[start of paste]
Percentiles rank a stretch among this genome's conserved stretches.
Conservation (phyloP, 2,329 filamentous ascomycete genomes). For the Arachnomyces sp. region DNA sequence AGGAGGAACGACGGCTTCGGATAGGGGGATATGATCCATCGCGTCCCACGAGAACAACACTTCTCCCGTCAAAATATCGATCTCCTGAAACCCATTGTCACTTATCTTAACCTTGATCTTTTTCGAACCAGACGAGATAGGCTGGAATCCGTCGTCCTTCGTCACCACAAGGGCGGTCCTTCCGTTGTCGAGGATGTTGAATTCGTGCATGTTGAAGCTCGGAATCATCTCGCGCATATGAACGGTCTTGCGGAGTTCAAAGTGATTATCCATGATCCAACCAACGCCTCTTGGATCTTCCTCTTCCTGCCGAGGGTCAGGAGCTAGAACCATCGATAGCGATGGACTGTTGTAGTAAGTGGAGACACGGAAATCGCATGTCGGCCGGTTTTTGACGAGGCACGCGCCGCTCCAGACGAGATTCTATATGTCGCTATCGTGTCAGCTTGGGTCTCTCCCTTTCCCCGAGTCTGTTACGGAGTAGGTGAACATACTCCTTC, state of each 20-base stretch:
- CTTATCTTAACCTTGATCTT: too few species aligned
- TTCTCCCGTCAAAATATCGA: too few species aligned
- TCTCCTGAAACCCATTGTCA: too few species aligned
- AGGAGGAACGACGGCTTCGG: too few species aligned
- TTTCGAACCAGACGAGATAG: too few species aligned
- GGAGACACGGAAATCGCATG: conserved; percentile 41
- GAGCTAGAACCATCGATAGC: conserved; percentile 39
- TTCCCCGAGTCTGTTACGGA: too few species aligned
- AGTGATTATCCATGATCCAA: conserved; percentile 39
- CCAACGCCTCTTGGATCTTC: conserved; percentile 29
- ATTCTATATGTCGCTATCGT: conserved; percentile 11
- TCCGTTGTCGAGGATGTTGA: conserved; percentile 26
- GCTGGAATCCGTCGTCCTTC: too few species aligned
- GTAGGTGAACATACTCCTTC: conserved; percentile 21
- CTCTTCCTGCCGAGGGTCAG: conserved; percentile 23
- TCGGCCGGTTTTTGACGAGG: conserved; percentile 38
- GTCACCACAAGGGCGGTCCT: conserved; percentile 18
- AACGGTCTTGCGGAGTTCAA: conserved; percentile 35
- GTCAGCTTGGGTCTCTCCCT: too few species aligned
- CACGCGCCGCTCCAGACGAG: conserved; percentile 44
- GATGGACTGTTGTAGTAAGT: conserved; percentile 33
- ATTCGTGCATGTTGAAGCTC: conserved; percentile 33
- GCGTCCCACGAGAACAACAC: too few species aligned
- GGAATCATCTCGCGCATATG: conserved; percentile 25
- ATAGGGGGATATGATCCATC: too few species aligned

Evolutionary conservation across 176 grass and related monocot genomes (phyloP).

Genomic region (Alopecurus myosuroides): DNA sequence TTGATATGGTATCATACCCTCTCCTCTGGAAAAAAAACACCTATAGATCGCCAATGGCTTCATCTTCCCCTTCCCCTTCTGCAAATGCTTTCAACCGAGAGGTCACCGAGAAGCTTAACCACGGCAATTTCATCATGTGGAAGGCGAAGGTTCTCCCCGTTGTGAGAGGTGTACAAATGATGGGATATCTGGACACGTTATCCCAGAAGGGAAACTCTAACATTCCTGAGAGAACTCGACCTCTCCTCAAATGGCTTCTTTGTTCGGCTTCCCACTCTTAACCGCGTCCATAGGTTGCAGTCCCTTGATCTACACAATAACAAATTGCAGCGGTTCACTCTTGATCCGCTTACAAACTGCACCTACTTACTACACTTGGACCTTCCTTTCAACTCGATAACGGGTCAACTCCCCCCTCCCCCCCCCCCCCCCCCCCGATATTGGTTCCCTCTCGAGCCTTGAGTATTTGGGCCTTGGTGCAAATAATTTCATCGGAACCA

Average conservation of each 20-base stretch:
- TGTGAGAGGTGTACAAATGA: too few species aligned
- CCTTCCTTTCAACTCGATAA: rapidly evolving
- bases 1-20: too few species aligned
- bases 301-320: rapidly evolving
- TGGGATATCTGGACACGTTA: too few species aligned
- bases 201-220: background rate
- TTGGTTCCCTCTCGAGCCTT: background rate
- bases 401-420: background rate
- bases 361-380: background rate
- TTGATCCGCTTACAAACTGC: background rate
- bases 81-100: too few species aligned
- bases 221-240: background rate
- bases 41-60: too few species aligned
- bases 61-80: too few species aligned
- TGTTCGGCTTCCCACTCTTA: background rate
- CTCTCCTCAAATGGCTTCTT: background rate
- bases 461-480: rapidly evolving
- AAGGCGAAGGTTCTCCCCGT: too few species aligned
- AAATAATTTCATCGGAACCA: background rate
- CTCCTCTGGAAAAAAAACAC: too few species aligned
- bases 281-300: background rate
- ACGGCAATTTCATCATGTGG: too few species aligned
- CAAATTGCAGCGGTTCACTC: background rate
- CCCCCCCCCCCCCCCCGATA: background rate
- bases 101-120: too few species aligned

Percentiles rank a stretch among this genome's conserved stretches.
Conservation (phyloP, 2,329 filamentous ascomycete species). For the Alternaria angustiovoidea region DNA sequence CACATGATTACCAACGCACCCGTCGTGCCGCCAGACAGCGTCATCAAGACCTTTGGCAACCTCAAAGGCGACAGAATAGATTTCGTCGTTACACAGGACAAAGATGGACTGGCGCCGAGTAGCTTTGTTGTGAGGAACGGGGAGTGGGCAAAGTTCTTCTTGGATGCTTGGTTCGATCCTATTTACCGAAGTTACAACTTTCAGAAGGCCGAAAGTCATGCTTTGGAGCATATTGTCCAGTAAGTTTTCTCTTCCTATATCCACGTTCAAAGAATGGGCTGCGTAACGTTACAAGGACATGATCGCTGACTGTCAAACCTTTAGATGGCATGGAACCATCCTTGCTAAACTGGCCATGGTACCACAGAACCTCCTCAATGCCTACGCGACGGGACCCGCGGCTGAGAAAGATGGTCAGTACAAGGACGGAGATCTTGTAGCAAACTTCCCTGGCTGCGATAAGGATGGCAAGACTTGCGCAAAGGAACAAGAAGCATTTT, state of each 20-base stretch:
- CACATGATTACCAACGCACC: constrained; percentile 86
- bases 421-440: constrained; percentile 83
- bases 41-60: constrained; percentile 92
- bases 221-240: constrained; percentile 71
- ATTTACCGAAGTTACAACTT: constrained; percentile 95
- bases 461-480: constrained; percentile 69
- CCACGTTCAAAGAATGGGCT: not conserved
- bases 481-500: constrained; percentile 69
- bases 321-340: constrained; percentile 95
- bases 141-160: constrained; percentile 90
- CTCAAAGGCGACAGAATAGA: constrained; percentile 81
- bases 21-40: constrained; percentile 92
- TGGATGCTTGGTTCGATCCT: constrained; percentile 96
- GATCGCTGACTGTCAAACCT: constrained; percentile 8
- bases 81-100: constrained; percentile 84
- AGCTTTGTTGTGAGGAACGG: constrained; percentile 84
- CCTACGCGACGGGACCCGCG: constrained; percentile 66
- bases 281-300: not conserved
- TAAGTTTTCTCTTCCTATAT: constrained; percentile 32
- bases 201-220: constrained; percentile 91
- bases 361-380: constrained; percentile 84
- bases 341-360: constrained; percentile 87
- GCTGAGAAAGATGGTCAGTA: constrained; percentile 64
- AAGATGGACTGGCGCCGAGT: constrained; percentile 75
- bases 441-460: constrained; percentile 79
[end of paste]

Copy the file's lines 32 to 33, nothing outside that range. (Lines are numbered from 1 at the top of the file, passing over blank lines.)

- CCTTCCTTTCAACTCGATAA: rapidly evolving
- bases 1-20: too few species aligned